In 2007 researchers at Zackenberg in high-arctic Greenland reported some of the fastest rates of spring advancement ever observed on the globe. After some 15 years, these researchers now revisit the extended records. They find that the original, extreme rates of phenological change have been replaced by large year-to-year variation in the timing of events. Thus, springs are no longer getting consistently earlier, but one spring may be drastically different from the previous one.

Arctic organisms are well-adapted to life under the extreme climatic conditions found in the region, and the phenology (i.e. timing) of most species track the local climatic conditions closely.
Unfortunately, long-term observation of high-arctic ecosystems are rare. In a report published 2007, researchers recording the timing of spring-time events over a full decade reported extremely rapid rates of phenological advancement in plants, arthropods and birds. In brief, spring was getting very much earlier for most species in the region.
Given the rarity of such data from the high-Arctic, the paper affected the global perception of arctic change.

From rapid advancements to huge fluctuations in onset of spring in the high-Arctic
Today, with 15 more years of data available, researchers have revisited the very same – but now extended – time series. And in contrast to earlier rapid advancements, the researchers found that previously-consistent trends towards earlier timing had turned into erratic variation.
The authors attributed this pattern to a shift in climatic conditions from directional change to a new climatic regime, where conditions vary wildly from one year to the next.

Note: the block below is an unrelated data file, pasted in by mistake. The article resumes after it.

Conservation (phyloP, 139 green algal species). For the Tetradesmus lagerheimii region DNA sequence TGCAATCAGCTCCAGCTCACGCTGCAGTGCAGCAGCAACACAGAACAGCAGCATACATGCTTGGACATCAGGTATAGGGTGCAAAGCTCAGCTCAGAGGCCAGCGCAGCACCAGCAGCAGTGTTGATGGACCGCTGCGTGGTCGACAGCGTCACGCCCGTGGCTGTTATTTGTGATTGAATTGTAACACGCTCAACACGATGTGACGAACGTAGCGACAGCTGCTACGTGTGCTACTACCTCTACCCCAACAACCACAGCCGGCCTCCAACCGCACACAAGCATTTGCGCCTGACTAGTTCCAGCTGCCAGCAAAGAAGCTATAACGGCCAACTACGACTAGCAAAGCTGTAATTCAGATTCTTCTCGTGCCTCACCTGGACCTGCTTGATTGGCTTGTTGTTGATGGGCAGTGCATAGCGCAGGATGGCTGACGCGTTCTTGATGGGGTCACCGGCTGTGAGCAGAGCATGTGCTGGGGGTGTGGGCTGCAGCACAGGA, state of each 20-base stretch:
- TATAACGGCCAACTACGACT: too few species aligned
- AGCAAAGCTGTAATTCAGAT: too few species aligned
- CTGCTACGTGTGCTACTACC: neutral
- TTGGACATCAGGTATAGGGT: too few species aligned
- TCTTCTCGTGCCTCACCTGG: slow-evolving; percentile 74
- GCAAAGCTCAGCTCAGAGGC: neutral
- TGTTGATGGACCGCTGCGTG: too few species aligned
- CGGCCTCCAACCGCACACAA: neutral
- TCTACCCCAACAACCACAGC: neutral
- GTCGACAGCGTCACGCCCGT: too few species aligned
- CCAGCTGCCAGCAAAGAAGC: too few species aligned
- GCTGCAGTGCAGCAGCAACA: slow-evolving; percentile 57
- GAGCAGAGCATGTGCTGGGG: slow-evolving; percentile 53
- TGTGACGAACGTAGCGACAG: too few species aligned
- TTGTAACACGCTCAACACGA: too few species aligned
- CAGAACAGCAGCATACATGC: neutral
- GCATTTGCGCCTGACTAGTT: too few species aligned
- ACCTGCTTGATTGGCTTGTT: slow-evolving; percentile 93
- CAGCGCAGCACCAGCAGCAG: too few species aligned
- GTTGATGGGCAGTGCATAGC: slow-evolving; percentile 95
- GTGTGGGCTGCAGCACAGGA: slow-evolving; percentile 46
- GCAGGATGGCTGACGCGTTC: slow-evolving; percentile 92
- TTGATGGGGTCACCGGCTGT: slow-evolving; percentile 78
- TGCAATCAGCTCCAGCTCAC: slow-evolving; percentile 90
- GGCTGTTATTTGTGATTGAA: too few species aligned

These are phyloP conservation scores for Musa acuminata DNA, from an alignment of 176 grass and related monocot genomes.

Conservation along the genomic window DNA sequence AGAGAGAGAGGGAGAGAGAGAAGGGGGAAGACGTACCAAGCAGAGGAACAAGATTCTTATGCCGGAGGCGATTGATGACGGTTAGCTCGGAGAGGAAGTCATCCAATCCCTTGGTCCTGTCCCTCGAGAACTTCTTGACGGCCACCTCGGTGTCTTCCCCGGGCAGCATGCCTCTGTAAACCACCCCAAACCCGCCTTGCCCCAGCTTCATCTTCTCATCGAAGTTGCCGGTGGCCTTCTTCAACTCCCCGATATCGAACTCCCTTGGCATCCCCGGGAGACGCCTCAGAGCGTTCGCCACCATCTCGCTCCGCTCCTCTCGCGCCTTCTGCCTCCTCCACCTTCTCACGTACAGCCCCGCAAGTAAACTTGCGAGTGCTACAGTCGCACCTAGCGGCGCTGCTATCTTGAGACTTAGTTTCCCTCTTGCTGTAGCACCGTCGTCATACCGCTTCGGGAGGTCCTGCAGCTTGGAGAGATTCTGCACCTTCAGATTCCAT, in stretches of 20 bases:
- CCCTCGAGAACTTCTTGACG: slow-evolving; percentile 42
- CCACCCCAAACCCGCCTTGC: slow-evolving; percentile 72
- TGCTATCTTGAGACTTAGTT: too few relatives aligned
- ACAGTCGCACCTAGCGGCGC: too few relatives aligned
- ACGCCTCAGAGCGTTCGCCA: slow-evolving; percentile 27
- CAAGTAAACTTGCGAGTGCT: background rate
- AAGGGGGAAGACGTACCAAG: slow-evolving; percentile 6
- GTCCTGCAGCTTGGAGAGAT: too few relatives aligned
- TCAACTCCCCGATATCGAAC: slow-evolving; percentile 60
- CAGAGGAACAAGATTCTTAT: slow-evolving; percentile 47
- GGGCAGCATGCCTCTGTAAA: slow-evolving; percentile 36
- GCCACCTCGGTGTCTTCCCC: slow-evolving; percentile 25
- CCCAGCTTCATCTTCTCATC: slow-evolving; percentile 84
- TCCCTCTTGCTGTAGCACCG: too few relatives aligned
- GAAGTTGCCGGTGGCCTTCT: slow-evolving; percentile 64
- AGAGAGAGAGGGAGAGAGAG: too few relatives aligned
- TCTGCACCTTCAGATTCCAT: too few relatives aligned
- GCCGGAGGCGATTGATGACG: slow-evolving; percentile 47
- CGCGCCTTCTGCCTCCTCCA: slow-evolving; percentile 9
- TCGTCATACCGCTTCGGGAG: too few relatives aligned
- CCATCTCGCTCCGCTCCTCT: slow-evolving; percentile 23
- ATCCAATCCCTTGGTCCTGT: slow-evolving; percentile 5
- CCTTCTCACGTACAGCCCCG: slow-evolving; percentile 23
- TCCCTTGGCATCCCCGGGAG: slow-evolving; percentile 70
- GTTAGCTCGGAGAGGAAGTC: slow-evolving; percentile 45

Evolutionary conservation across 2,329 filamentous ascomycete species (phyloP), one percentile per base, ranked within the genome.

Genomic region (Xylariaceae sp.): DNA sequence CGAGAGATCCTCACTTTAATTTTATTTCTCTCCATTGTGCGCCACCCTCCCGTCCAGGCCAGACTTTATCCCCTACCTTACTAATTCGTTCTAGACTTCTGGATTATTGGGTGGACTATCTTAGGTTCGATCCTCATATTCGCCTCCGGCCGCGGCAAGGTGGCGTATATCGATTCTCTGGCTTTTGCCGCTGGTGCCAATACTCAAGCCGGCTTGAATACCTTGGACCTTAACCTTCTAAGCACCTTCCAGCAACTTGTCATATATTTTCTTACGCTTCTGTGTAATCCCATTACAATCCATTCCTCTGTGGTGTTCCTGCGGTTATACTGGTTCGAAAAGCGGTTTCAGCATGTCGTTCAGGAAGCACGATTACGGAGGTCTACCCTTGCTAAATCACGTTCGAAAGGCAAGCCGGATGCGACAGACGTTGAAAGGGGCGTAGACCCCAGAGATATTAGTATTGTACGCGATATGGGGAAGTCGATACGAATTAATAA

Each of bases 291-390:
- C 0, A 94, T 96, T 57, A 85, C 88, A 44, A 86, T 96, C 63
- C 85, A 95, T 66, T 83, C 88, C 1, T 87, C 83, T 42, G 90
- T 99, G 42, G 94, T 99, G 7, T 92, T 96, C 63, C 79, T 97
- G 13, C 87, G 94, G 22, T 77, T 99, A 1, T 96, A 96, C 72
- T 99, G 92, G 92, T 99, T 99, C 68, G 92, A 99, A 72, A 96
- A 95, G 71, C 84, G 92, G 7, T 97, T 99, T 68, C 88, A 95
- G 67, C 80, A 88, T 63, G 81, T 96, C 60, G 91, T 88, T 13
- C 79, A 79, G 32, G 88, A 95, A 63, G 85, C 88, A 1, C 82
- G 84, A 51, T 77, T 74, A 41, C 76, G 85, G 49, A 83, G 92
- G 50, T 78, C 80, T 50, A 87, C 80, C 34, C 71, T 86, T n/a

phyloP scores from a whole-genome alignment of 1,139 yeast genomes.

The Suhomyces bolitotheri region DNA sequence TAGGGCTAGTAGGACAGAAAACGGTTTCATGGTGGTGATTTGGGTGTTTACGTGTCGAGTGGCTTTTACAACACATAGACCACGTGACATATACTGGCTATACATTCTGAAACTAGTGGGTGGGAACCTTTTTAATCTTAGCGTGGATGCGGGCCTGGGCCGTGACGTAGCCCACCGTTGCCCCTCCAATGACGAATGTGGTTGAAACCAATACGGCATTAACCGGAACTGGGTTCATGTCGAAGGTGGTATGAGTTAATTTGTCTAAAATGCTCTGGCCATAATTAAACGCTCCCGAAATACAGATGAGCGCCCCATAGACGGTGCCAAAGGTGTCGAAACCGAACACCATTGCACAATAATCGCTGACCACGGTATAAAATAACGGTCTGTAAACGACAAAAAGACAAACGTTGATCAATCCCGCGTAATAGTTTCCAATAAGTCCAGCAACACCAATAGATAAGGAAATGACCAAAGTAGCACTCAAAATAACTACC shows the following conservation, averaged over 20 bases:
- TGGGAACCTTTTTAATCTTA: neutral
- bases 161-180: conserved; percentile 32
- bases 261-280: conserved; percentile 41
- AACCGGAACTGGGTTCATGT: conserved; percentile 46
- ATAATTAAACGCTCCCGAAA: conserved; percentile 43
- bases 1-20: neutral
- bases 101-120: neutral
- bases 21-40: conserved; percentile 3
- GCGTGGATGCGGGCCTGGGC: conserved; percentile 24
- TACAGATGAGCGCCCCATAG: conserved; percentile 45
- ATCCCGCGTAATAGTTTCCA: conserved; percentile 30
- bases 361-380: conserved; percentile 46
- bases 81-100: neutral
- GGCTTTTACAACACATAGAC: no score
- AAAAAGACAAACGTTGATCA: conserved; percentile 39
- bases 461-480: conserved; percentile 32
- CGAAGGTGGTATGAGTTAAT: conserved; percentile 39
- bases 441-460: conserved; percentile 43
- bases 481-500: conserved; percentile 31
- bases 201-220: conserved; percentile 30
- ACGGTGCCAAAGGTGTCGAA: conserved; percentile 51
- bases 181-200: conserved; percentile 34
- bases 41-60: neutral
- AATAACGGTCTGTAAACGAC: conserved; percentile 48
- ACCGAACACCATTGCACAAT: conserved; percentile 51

“The lack of directional change in spring phenology across all these distinct taxonomic groups does not mean that the system is stable”, says Niels Martin Schmidt (Aarhus University, Denmark), lead author of the study and responsible for the collection of biological data at Zackenberg as part of Greenland Ecosystem Monitoring (
“On the contrary, we see such marked contrasts in climatic conditions from one year to the next that no phenological trends are evident. However, we do also see that some organisms may be close to their phenological limits and thus can’t keep up with the large fluctuations in in particular temperature. Our study shows that climate change is more than “just” continued warming – in many ecosystems, such as the high-Arctic, it’s the climatic variability that determines the dynamics of community over time, and ultimately how this high-arctic community thrives”.

When species meet their phenological limits, they may become decoupled from the climatic drivers, and this may in turn impact interactions between species.

“The delicate interplay between flowering plants and the pollinators very much depends on the timing”, says Tomas Roslin (Swedish University of Agricultural Sciences, Sweden), senior author of the study. “At Zackenberg, the timing of phenological events is driven by climatic conditions. However, if the timing of different species is not responding in the same way to climatic shifts, then they may get mismatched in time. This will be detrimental to for instance plant pollination, which is a key function in any ecosystem”.

“Being able to reevaluate previous findings is pivotal for the way we understand and perceive global change”, says Niels Martin Schmidt. “What our results really show is the importance of keeping a constant eye on nature. We must not assume that current trends will continue forever but should stay vigilant for shifting dynamics and new patterns. Keeping our boots on the ground is then essential – from the high-Arctic to the tropics. Because how could we ever respond to a change that we do not know about?”.

Link to article: Schmidt et al., Little directional change in the timing of arctic spring phenology over the past 25 years, Current Biology (2023),

Contact details:
Niels Martin Schmidt
Department of Ecoscience, Arctic Research Centre, Aarhus University, Roskilde, Denmark
Cell: +45 4191 5664